Photo: Courtesy of Antonia Palmer
In 2009, my son Nate was diagnosed with stage 4 high-risk neuroblastoma cancer. Neuroblastoma is a solid tumour cancer of the nerve cells and for Nate, the tumour sat on top of his right kidney with cancer also in 98 percent of his bone marrow. He was only two years old and I was on maternity leave with his five-month-old brother. Nate’s little body was riddled with cancer and would require nearly every treatment available to save him.
Nate underwent intensive chemotherapy, a major surgery, radiation, immunotherapy, and a stem cell transplant that caused pain, barbaric side effects, and left him extremely immune compromised, leading to much time inpatient at the hospital isolated to keep him safe.
Just when we thought we were through the worst of it, Nate relapsed with a brain tumour. We were told that a neuroblastoma relapse in the brain was fatal and that we should take him home and enjoy our last few months. But we refused to give up.
We found a promising clinical trial at Memorial Sloan Kettering Cancer Centre in New York City with about a 75 percent response rate. After another surgery and more chemotherapy and radiation, Nate was able to go to New York City for treatment. He received two innovative immunotherapy treatments, and after five years of continuous treatment, Nate was finally cancer-free.
Going through those five years of hell—there is no other way to describe it—taught us a lot about resiliency and most importantly, how to get through a crisis.
When COVID-19 began to rapidly spread in March, our first reaction was to protect Nate and his two younger brothers. Although Nate is years from treatment, his immune system is not the same as his peers and cancer treatment caused damage to his respiratory system. When Nate was immunocompromised because of chemo and radiation, we followed strict household rules to keep him safe and reduce the risk of infection. We used this past experience to put all of the same rules back into place—frequent hand-washing, limited public outings, face coverings, regular cleaning of surfaces and no visitors. Unfortunately, and fortunately, we knew what had to be done to keep Nate and our family safe.
COVID-19 is a humanitarian and economic crisis that will permanently change our world. We are all deeply concerned about our family’s physical health, mental health, and economic wellness. And while there is much we cannot control, there are things we can all do to help us get through a health crisis like COVID-19.
The healthcare system is not always easy to navigate. The medical staff are doing the very best they can, but the system can often be taxed, especially in a health crisis like COVID-19. If you test positive for COVID-19, listen to the doctors’ advice on treatment, but also advocate for yourself and your loved one. The clinical trial we were able to access for Nate was because we researched and advocated on his behalf. One of those treatments is now available in Canada and the other is on the way. We are lucky to have universal health care in Canada and our country is relentlessly innovating and adopting treatments discovered outside of Canada. When you advocate for yourself or your loved ones, you can help others in our country access the same treatment.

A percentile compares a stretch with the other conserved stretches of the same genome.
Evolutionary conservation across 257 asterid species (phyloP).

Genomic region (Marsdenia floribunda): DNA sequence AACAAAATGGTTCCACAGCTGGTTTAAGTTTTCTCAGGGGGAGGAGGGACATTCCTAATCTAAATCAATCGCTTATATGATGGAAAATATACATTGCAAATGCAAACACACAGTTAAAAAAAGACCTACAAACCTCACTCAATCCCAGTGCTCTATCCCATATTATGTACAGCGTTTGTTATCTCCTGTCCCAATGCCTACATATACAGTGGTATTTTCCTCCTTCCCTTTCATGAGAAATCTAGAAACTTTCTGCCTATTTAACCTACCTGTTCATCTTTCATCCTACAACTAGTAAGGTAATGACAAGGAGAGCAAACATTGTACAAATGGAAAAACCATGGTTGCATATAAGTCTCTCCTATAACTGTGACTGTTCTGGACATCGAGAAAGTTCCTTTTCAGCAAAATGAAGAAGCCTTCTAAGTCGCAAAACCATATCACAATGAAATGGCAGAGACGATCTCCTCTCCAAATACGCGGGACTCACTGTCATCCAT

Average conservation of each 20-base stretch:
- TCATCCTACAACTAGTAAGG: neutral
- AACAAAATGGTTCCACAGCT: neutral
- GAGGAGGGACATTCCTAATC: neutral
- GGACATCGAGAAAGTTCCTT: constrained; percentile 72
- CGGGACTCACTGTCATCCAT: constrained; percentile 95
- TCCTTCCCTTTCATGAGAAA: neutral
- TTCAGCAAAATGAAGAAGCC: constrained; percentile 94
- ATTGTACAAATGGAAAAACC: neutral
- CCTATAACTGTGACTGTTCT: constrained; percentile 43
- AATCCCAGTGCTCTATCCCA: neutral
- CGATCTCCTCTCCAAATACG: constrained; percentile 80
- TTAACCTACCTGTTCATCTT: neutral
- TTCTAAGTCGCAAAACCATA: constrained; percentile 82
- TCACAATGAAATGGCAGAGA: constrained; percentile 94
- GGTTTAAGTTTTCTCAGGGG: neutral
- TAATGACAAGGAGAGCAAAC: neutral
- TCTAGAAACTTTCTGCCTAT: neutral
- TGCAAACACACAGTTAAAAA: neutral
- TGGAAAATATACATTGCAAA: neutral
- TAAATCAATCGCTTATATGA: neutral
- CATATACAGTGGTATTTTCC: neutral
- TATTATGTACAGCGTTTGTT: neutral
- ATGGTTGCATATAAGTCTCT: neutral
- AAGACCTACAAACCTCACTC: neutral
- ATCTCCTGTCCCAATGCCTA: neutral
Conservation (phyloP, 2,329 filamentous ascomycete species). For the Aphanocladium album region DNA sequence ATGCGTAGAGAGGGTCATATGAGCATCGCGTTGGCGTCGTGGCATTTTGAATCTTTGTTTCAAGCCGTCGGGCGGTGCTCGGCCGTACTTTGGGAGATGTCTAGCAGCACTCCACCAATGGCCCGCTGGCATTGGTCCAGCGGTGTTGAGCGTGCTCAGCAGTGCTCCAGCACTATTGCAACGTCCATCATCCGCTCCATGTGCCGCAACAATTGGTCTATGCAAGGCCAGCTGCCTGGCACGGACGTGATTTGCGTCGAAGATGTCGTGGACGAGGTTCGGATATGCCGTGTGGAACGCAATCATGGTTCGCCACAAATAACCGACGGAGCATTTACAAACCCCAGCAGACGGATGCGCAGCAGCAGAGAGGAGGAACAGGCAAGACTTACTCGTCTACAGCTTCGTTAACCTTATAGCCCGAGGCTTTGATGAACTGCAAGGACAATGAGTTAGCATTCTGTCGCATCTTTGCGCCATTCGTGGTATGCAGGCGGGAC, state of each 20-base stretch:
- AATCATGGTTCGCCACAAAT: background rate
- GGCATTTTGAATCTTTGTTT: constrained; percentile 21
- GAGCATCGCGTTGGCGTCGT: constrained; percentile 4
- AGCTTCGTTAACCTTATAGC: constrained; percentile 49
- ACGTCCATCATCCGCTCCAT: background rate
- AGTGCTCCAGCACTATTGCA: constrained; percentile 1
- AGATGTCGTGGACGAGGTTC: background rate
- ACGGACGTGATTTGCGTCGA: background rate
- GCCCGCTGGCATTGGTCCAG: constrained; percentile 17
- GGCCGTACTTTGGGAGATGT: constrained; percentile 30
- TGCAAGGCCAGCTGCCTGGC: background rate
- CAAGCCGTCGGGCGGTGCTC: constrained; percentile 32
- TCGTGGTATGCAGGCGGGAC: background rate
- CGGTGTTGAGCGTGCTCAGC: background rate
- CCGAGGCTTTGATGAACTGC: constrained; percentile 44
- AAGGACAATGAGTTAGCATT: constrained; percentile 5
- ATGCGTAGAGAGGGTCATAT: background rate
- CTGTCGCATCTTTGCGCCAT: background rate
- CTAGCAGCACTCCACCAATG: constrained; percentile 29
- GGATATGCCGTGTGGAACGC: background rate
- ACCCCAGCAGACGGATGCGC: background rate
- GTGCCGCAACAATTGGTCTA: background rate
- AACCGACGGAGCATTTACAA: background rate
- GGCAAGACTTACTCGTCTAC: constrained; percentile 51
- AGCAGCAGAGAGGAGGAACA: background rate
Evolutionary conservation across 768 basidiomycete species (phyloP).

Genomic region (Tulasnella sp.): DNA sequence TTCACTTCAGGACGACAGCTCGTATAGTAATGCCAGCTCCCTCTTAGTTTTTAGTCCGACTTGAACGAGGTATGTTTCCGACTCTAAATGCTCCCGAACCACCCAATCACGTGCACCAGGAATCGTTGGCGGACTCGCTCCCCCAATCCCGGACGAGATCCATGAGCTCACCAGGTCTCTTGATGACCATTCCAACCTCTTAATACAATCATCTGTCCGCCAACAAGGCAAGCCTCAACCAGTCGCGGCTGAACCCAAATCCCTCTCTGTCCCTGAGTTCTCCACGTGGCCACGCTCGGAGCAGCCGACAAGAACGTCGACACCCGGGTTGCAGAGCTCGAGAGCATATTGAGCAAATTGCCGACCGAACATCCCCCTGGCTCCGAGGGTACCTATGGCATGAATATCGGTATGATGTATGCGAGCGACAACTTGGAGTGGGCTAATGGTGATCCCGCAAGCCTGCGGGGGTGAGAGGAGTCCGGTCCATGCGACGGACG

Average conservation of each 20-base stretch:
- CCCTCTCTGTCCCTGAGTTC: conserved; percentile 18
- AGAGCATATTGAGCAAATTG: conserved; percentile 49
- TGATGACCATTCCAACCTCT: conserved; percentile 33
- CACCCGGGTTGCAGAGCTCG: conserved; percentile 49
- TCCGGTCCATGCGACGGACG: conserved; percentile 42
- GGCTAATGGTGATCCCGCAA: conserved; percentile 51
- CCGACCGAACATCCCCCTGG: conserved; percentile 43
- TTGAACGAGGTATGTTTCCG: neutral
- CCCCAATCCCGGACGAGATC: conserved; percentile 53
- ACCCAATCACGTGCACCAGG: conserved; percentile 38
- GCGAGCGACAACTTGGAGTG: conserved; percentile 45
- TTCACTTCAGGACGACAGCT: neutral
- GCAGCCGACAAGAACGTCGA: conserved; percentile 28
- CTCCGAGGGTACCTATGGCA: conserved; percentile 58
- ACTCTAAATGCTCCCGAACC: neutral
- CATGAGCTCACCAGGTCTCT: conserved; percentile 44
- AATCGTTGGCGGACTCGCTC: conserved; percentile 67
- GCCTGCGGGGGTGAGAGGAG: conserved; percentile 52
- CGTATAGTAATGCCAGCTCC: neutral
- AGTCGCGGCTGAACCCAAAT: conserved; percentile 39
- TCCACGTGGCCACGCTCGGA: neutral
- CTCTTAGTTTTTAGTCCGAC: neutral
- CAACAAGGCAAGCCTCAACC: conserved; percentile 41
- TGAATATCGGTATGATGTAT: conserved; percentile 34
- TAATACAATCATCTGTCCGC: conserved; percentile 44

A health crisis will affect your mental health. Full stop. Even if you haven’t contracted COVID-19, we are all feeling the stress of this crisis. We are stretched thin, and things in our lives that may have seemed easy before may now feel overwhelming or difficult. That’s normal. Think critically about what you can and can’t manage right now. If there are things in your life that feel too difficult, think about how you can adjust. Perhaps you are finding all of the Zoom calls to be too much, maybe working out isn’t possible for you right now or you decide to order in dinner more than you typically would. It’s okay. We are all in survival mode and we are going to have to make changes to get through it. Be forgiving with yourself.
We keep hearing we are in this together, but it means more than just the fact that it affects us all. What it also means is that we can support each other to help us all get through this. People who love you or perhaps even strangers may offer to help. When Nate was in treatment, family helped to look after our younger son, friends filled our freezer with ready made meals, and charities helped with expenses like parking and gas. It was difficult for us to accept this help at first, but we soon realized that accepting also helped those who offered. It helped them feel less powerless. Despite physical distancing, there are still ways we can support each other. Don’t be ashamed to accept this help, as it can help yourself but also the giver.
Science saved Nate. An early phase clinical trial saved his life after we were told he was terminal. Science isn’t static. It’s ever changing as researchers, oncologists, clinicians, epidemiologists, and other scientists are consistently challenging what we understand to learn more. When these experts get it wrong, it isn’t because science is wrong, it’s because science is working. In science, just as in life, we learn from our mistakes. We’ve learned something new and moved science forward. We are going to learn more about COVID-19 as we move through this crisis and at some point, scientific innovation will help us find a vaccine or treatment. In the meantime, if you are exhibiting symptoms, get tested. And listen to the current advice on minimizing the spread.
Antonia Palmer is a Board Director for Childhood Cancer Canada, the Co-Founder of the Ac2orn: Advocacy for Canadian Childhood Oncology Research Network, and the Founder of Neuroblastoma Canada. September is Childhood Cancer Awareness month and Antonia hopes that people remember that despite COVID-19, kids across the country are still being diagnosed with cancer, the number cause of death by disease of Canadian children.